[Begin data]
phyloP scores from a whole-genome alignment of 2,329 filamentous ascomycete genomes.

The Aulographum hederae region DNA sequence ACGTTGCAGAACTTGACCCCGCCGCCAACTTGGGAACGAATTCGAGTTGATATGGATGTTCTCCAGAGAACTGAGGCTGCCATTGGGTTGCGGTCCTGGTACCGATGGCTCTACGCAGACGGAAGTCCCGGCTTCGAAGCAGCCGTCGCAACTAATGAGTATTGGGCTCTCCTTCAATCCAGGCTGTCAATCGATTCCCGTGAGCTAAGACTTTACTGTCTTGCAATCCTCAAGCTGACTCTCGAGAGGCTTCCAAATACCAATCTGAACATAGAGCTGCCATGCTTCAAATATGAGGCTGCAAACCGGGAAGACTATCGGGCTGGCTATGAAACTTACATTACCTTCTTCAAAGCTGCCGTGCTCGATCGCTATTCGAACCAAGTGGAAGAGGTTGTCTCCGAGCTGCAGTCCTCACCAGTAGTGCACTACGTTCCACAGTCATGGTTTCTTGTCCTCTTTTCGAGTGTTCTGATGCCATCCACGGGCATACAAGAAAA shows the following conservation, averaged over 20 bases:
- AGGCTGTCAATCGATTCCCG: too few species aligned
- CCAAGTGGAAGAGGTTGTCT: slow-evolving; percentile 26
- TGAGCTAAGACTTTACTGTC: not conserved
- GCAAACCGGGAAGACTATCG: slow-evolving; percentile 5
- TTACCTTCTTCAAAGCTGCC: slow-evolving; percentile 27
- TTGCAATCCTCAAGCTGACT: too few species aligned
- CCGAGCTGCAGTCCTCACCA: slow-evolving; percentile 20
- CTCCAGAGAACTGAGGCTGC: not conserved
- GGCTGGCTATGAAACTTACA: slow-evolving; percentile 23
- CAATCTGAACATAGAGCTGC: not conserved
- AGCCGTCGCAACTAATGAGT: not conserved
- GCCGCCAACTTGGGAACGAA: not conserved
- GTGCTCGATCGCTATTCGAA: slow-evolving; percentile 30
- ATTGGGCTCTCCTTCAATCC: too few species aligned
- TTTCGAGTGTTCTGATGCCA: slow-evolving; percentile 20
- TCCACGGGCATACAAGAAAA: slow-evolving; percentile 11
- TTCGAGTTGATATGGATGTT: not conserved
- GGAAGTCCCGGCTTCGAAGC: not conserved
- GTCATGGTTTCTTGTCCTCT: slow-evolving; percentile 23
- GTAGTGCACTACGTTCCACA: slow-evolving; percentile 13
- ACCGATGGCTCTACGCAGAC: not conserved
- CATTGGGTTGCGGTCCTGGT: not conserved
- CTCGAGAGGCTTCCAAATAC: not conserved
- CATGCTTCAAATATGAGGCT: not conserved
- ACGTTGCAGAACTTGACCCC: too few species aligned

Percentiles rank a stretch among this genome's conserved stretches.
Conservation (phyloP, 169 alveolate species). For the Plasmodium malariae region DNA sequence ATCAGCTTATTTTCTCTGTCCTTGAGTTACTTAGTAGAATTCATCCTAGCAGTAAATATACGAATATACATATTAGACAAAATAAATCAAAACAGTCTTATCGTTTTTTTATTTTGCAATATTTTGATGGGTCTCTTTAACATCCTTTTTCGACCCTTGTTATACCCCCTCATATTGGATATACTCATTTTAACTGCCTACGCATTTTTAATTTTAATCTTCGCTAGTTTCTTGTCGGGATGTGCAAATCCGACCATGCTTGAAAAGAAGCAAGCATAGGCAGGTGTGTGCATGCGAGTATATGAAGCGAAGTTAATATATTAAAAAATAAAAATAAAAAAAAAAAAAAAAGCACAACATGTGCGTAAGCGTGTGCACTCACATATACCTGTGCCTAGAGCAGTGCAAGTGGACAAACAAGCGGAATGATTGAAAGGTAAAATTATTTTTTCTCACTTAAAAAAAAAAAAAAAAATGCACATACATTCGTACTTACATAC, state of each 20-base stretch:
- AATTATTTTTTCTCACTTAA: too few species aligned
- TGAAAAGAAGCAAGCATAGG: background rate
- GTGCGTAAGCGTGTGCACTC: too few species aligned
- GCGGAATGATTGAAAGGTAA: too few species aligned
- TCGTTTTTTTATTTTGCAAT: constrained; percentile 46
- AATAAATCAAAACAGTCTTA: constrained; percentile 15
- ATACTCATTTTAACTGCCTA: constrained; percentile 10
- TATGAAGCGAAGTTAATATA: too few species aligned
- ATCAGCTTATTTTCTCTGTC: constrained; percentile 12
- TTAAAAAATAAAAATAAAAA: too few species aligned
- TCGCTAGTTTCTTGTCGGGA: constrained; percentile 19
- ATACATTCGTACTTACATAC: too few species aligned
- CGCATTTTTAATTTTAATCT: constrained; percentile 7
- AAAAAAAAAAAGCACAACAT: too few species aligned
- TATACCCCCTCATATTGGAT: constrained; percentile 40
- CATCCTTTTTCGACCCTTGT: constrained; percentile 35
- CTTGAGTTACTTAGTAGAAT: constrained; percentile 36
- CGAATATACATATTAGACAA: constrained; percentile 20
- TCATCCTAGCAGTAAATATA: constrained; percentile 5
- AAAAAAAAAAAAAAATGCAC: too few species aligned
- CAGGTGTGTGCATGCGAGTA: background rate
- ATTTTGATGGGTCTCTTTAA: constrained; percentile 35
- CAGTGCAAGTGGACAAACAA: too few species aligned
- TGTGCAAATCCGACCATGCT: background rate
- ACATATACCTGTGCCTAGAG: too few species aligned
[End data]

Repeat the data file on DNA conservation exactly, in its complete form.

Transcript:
phyloP scores from a whole-genome alignment of 2,329 filamentous ascomycete genomes.

The Aulographum hederae region DNA sequence ACGTTGCAGAACTTGACCCCGCCGCCAACTTGGGAACGAATTCGAGTTGATATGGATGTTCTCCAGAGAACTGAGGCTGCCATTGGGTTGCGGTCCTGGTACCGATGGCTCTACGCAGACGGAAGTCCCGGCTTCGAAGCAGCCGTCGCAACTAATGAGTATTGGGCTCTCCTTCAATCCAGGCTGTCAATCGATTCCCGTGAGCTAAGACTTTACTGTCTTGCAATCCTCAAGCTGACTCTCGAGAGGCTTCCAAATACCAATCTGAACATAGAGCTGCCATGCTTCAAATATGAGGCTGCAAACCGGGAAGACTATCGGGCTGGCTATGAAACTTACATTACCTTCTTCAAAGCTGCCGTGCTCGATCGCTATTCGAACCAAGTGGAAGAGGTTGTCTCCGAGCTGCAGTCCTCACCAGTAGTGCACTACGTTCCACAGTCATGGTTTCTTGTCCTCTTTTCGAGTGTTCTGATGCCATCCACGGGCATACAAGAAAA shows the following conservation, averaged over 20 bases:
- AGGCTGTCAATCGATTCCCG: too few species aligned
- CCAAGTGGAAGAGGTTGTCT: slow-evolving; percentile 26
- TGAGCTAAGACTTTACTGTC: not conserved
- GCAAACCGGGAAGACTATCG: slow-evolving; percentile 5
- TTACCTTCTTCAAAGCTGCC: slow-evolving; percentile 27
- TTGCAATCCTCAAGCTGACT: too few species aligned
- CCGAGCTGCAGTCCTCACCA: slow-evolving; percentile 20
- CTCCAGAGAACTGAGGCTGC: not conserved
- GGCTGGCTATGAAACTTACA: slow-evolving; percentile 23
- CAATCTGAACATAGAGCTGC: not conserved
- AGCCGTCGCAACTAATGAGT: not conserved
- GCCGCCAACTTGGGAACGAA: not conserved
- GTGCTCGATCGCTATTCGAA: slow-evolving; percentile 30
- ATTGGGCTCTCCTTCAATCC: too few species aligned
- TTTCGAGTGTTCTGATGCCA: slow-evolving; percentile 20
- TCCACGGGCATACAAGAAAA: slow-evolving; percentile 11
- TTCGAGTTGATATGGATGTT: not conserved
- GGAAGTCCCGGCTTCGAAGC: not conserved
- GTCATGGTTTCTTGTCCTCT: slow-evolving; percentile 23
- GTAGTGCACTACGTTCCACA: slow-evolving; percentile 13
- ACCGATGGCTCTACGCAGAC: not conserved
- CATTGGGTTGCGGTCCTGGT: not conserved
- CTCGAGAGGCTTCCAAATAC: not conserved
- CATGCTTCAAATATGAGGCT: not conserved
- ACGTTGCAGAACTTGACCCC: too few species aligned

Percentiles rank a stretch among this genome's conserved stretches.
Conservation (phyloP, 169 alveolate species). For the Plasmodium malariae region DNA sequence ATCAGCTTATTTTCTCTGTCCTTGAGTTACTTAGTAGAATTCATCCTAGCAGTAAATATACGAATATACATATTAGACAAAATAAATCAAAACAGTCTTATCGTTTTTTTATTTTGCAATATTTTGATGGGTCTCTTTAACATCCTTTTTCGACCCTTGTTATACCCCCTCATATTGGATATACTCATTTTAACTGCCTACGCATTTTTAATTTTAATCTTCGCTAGTTTCTTGTCGGGATGTGCAAATCCGACCATGCTTGAAAAGAAGCAAGCATAGGCAGGTGTGTGCATGCGAGTATATGAAGCGAAGTTAATATATTAAAAAATAAAAATAAAAAAAAAAAAAAAAGCACAACATGTGCGTAAGCGTGTGCACTCACATATACCTGTGCCTAGAGCAGTGCAAGTGGACAAACAAGCGGAATGATTGAAAGGTAAAATTATTTTTTCTCACTTAAAAAAAAAAAAAAAAATGCACATACATTCGTACTTACATAC, state of each 20-base stretch:
- AATTATTTTTTCTCACTTAA: too few species aligned
- TGAAAAGAAGCAAGCATAGG: background rate
- GTGCGTAAGCGTGTGCACTC: too few species aligned
- GCGGAATGATTGAAAGGTAA: too few species aligned
- TCGTTTTTTTATTTTGCAAT: constrained; percentile 46
- AATAAATCAAAACAGTCTTA: constrained; percentile 15
- ATACTCATTTTAACTGCCTA: constrained; percentile 10
- TATGAAGCGAAGTTAATATA: too few species aligned
- ATCAGCTTATTTTCTCTGTC: constrained; percentile 12
- TTAAAAAATAAAAATAAAAA: too few species aligned
- TCGCTAGTTTCTTGTCGGGA: constrained; percentile 19
- ATACATTCGTACTTACATAC: too few species aligned
- CGCATTTTTAATTTTAATCT: constrained; percentile 7
- AAAAAAAAAAAGCACAACAT: too few species aligned
- TATACCCCCTCATATTGGAT: constrained; percentile 40
- CATCCTTTTTCGACCCTTGT: constrained; percentile 35
- CTTGAGTTACTTAGTAGAAT: constrained; percentile 36
- CGAATATACATATTAGACAA: constrained; percentile 20
- TCATCCTAGCAGTAAATATA: constrained; percentile 5
- AAAAAAAAAAAAAAATGCAC: too few species aligned
- CAGGTGTGTGCATGCGAGTA: background rate
- ATTTTGATGGGTCTCTTTAA: constrained; percentile 35
- CAGTGCAAGTGGACAAACAA: too few species aligned
- TGTGCAAATCCGACCATGCT: background rate
- ACATATACCTGTGCCTAGAG: too few species aligned